Other advantages include its object-oriented feature, which enables code reusability and provides programmer control over memory management, multi-paradigm programming, exception handling, and function overloading.
C++ is not free from drawbacks. The ordinary ones include more memory consumption due to pointers, security issues, absence of built-in thread management, complexity in a high-level environment, difficulty applying to web applications, and no support for garbage collection.
C++ is mainly used in application and system development.
Other uses where C++ could ideally be deployed include well-known operating systems, digital image processing, 3D graphics, real-time arithmetical simulations, cloud storage, programming telephone switches, and even core-banking application systems.
What is Java?
Java is a multi-purpose, high level and advanced programming language developed in 1991 by Sun Microsystems. Java was initially called OAK but later renamed Java in 1995 to take benefit of the world wide web.
The idea behind the Java language is “Write once, run anywhere, everywhere.” This concept is possible in reality as byte code generated by the Java compiler is independent of the platform and can run on any machine.
Java is an object-oriented language with advanced attributes. Java can run on most systems as Java virtual machines exist for multiple systems.
Java offers several advantages that make the language suitable for web use. Some applications/websites may not even be open or work unless Java is installed.
Java is not free from drawbacks. Java only supports single inheritance though effects of multiple inheritances can be achieved using interfaces.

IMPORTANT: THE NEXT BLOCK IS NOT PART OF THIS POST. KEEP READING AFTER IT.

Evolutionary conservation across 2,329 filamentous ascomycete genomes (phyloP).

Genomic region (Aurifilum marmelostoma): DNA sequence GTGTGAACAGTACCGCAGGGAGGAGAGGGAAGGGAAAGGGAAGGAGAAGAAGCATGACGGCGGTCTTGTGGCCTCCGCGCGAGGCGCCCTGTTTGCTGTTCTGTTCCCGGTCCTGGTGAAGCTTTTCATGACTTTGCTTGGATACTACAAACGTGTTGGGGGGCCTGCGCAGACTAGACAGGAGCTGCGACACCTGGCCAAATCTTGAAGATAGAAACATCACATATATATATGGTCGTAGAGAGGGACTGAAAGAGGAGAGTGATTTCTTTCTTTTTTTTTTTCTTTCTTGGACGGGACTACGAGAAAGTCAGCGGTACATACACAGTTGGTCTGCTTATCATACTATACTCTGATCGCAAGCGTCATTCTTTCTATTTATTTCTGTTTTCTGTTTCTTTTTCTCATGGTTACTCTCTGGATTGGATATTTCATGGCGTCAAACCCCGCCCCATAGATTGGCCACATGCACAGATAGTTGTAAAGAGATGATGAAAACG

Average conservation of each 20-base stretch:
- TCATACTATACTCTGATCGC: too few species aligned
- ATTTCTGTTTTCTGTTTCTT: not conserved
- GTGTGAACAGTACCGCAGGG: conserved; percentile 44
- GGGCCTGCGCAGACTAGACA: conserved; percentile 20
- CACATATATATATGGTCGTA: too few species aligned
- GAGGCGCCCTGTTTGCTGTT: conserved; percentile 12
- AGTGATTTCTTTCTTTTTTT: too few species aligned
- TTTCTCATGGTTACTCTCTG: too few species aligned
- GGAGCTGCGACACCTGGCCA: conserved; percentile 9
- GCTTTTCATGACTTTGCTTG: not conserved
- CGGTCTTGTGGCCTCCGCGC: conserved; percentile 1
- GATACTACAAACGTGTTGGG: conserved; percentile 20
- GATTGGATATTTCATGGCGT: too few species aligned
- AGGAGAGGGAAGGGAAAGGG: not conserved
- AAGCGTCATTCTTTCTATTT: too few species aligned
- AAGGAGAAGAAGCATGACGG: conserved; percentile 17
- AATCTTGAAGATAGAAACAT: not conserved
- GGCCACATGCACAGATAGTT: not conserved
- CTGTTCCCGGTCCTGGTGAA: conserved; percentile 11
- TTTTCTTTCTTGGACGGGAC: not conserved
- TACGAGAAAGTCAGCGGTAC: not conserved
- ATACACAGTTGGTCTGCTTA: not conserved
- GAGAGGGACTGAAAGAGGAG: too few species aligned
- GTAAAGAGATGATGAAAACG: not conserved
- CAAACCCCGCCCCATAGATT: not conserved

Other drawbacks of Java include non-compatibility with other languages, more memory consumption, programs taking a long time to run, and increased hardware cost.
Java is mainly used for application programming and is the most preferred language in the software industry. Also, Java is utilized for developing web content.
Java is present on the majority of mobile phones. Other areas of application include business applications, cloud computing, enterprise applications, animation, and gaming. Java is the future of artificial intelligence(AI) and big data.
Main Differences Between C++ and Java
- C++ is a procedural, object-oriented programming language that does not follow a specific root hierarchy. Java is an object-oriented programming language having a single root hierarchy.
- C++ is based on “Write once, compile anywhere” and is compatible with most other high-level languages. Java is based on “Write once, run anywhere, everywhere” but is incompatible with other languages.
- C++ is faster but harder to program. Java is more compact.
- C++ only uses a compiler. Java uses both a compiler and an interpreter.
- C++ supports operator overloading and multiple inheritances and has support for pointers. Java does not support operator overloading, multiple inheritances, and pointers.
- C++ does not provide built-in support for the internet and is not portable. Java has built-in support for the internet, and the byte code is portable and executable on any platform.
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Sandeep Bhandari holds a Bachelor of Engineering in Computers from Thapar University (2006). He has 20 years of experience in the technology field. He has a keen interest in various technical fields, including database systems, computer networks, and programming. You can read more about him on his bio page.